Set Review: 7305 Scarab Attack
Wednesday, January 12th, 2011 at 9:44pm by Jason, BZPower Reporter
It’s time for another review. Today, I’m looking at the Pharaoh’s Quest impulse set, 7305 Scarab Attack. Is this a set you should grab the next time you see it at the store? Read on and find out.
From the design of the box to the instruction manual, these are the first things you see before building the set.
The box is rather small, since it is only a $4.99 set. The front image has the Scarab beetle attacking Jake Raines, who is attempting to fend it off with a pickaxe. Set against the generic Egyptian background (which is still a lovely background regardless of how many times it’s used on Pharaoh’s Quest boxes) you get a pretty clear view at everything this set has to offer. Beneath the LEGO and Pharaoh’s Quest logos are the usual statistics about the set. There’s more stuff written on the side of the box (apparently, the components were made in either Denmark, Hungary, Mexico, or the Czech Republic) which also includes an "actual size" image of the golden crystal. The back of the box features another scene with Jake and the beetle (this time Jake’s offering it the golden crystal) and a chart showing which of the six golden treasures this set comes with. On yeah, and there’s a tab marked to show you how to open the box.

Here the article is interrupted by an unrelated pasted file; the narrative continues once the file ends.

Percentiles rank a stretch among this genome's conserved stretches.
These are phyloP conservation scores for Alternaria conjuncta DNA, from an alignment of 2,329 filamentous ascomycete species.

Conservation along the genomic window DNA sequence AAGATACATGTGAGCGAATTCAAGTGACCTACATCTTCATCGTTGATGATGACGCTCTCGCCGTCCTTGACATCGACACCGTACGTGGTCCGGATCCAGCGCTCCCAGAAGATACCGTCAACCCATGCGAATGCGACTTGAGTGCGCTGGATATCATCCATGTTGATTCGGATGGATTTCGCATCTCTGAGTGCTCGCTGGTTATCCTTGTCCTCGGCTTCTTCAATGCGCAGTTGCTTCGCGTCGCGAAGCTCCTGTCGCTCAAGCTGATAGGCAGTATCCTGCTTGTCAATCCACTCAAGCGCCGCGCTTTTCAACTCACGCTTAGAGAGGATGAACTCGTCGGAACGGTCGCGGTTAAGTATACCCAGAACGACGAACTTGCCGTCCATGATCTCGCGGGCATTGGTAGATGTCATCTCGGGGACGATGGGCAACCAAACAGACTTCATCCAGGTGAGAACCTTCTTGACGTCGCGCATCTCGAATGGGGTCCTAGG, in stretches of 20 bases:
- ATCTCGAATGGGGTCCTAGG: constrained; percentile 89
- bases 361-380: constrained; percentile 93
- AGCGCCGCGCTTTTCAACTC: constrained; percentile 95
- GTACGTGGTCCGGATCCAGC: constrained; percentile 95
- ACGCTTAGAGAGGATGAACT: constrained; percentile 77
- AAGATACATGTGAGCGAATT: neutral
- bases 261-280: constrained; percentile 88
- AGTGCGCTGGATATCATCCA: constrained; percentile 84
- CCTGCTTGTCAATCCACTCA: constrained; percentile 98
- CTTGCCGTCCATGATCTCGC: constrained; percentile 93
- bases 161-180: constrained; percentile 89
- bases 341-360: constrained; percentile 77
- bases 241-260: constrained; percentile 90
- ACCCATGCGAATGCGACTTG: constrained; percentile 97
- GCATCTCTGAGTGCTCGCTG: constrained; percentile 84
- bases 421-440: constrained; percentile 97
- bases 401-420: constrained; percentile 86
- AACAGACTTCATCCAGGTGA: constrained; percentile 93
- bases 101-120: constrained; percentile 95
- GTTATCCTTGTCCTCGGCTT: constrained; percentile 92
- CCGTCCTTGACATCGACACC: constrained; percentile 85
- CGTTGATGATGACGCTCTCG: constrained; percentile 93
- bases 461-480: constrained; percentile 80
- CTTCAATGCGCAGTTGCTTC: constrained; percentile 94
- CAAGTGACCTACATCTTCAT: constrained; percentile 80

Half the fun is had building the set. How fun is it to build and how easy or challenging is it?
There are three things inside the box; a plastic bag of small parts, a plastic bag or larger parts, and an instruction manual. When you tear the bags opened, you can spill the parts out on the floor and begin construction.